Sweet November
Floored. Keanu and Charlize grapple with comedy and tragedy...
dir Pat O'Connor
scr Kurt Voelker
with Keanu Reeves, Charlize Theron, Jason Isaacs, Greg Germann, Liam Aiken, Frank Langella, Michael Rosenbaum, Robert Joy, Lauren Graham, Jason Kravits, Ray Baker, Adele Proom
release US 16.Feb.01; UK 13.Jul.01
Warners
01/US 1h59

2 out of 5 stars
R E V I E W   B Y   R I C H   C L I N E
To combine the quirky and the tragic in a love story, you've got to know what you're doing. And these filmmakers just aren't up to the job. Nelson (Reeves) is a workaholic San Francisco ad man rescued from his burnout lifestyle by the screwy Sara (Theron), who takes on a new man each month to help him fix his life. Nelson is a tough nut to crack, worrying about his career, making meetings with his partner (Germann) to see a local advertising god (Langella) about a new job. But maybe Sara is getting through to him after all. Then shadows begin lurking everywhere, there's something she isn't telling him, and a rather too-friendly neighbour (Isaacs) is hanging around.

The first third of the film actually works well, as the characters are set up, introduced to each other and lock horns in a friendly battle of wits. Then it's all downhill from there as romance rears its predictable head ... without even the smallest spark of chemistry between Reeves and Theron, who are otherwise fine. Soon the script is grabbing everything it can find to try and get us on their side before the requisite terminal illness (!) pops up. There are other serious plot problems, but the main missteps here are O'Connor's insistence on keeping things breezy and "magical" and Voelker's screenplay, which is contrived and hokey. And then painful. The film's final section is excruciatingly soppy ("Every month is November, Sara!"). The cast keeps it vaguely watchable, with fine support from Isaacs (steely and interesting), Germann (doing his Richard Fish routine yet again) and Aiken (as the weird-needy little kid next door). But by the end you'll wish you'd gone to see Pokemon instead.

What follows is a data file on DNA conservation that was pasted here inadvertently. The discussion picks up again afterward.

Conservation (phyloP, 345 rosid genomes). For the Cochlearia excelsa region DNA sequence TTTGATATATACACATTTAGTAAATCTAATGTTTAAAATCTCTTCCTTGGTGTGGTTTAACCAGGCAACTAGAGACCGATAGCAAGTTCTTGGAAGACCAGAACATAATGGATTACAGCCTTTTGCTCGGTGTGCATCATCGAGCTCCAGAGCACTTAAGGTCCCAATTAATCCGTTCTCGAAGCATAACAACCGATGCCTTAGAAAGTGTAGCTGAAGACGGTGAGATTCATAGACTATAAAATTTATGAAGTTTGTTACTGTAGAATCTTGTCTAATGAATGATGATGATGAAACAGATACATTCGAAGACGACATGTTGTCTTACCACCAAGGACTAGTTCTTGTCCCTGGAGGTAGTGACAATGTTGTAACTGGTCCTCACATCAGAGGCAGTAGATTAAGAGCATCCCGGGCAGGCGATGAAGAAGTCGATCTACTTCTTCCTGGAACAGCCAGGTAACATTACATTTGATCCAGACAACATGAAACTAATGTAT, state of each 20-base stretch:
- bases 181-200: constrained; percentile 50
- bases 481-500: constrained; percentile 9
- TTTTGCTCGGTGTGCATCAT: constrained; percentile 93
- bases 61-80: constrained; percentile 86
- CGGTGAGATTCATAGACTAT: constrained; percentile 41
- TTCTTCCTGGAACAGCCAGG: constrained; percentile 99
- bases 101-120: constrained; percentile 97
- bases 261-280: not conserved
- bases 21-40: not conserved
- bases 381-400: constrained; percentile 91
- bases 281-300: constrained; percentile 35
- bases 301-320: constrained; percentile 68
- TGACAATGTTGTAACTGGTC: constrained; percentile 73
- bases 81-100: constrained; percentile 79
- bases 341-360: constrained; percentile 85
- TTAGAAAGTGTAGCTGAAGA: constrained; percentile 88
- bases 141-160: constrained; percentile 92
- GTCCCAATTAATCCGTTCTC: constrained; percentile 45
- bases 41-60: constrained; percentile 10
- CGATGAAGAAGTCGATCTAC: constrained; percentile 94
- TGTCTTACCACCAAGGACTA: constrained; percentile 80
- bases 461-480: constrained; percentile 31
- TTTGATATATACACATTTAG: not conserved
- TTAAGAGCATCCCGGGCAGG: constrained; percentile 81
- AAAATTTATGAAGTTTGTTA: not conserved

adult themes and situations cert 12 9.Jul.01

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"Modern day man becomes good man, redemption through a good woman. Well worth a view - it all seems a bit predictable to begin with, but you warm to it. Keanu Reeves really plays the work-consumed advertising executive to the hilt - and it all has a tongue in cheek feel in the early stages, I guess because it has that formulaic feel. He naturally is opened up to another life by hippy chick Charlize Theron, but it mainly works in the latter stages. Not perfect, but some good bits." --Matt Dowson, Yorkshire 10.Aug.01
2001 by Rich Cline, Shadows on the Wall

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